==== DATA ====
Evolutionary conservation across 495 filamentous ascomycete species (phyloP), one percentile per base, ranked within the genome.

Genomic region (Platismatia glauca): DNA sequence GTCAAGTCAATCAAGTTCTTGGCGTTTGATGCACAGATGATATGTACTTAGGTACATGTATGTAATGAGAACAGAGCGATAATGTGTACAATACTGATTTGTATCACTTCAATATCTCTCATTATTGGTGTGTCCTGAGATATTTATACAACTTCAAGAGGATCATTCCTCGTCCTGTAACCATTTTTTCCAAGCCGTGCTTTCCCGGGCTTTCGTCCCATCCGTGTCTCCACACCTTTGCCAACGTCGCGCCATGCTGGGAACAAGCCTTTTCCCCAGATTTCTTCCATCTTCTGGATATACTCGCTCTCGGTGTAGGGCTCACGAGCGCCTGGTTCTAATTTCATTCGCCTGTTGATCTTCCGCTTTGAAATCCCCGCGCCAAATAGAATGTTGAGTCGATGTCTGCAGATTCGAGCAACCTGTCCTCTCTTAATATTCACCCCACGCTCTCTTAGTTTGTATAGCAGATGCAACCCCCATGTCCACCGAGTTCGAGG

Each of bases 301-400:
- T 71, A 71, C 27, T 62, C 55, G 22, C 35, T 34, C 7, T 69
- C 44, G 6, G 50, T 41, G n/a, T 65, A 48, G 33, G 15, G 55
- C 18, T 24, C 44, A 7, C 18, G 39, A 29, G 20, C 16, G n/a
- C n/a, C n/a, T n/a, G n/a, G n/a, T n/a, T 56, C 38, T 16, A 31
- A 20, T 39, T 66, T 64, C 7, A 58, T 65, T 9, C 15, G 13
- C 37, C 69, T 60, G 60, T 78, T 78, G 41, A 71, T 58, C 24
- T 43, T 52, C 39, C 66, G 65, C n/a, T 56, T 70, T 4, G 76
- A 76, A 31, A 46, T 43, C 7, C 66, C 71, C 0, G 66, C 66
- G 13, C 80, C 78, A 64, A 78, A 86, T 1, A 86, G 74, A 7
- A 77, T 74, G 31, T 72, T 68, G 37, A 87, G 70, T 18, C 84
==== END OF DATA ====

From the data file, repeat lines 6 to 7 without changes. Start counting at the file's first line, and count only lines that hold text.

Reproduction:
- C 18, T 24, C 44, A 7, C 18, G 39, A 29, G 20, C 16, G n/a
- C n/a, C n/a, T n/a, G n/a, G n/a, T n/a, T 56, C 38, T 16, A 31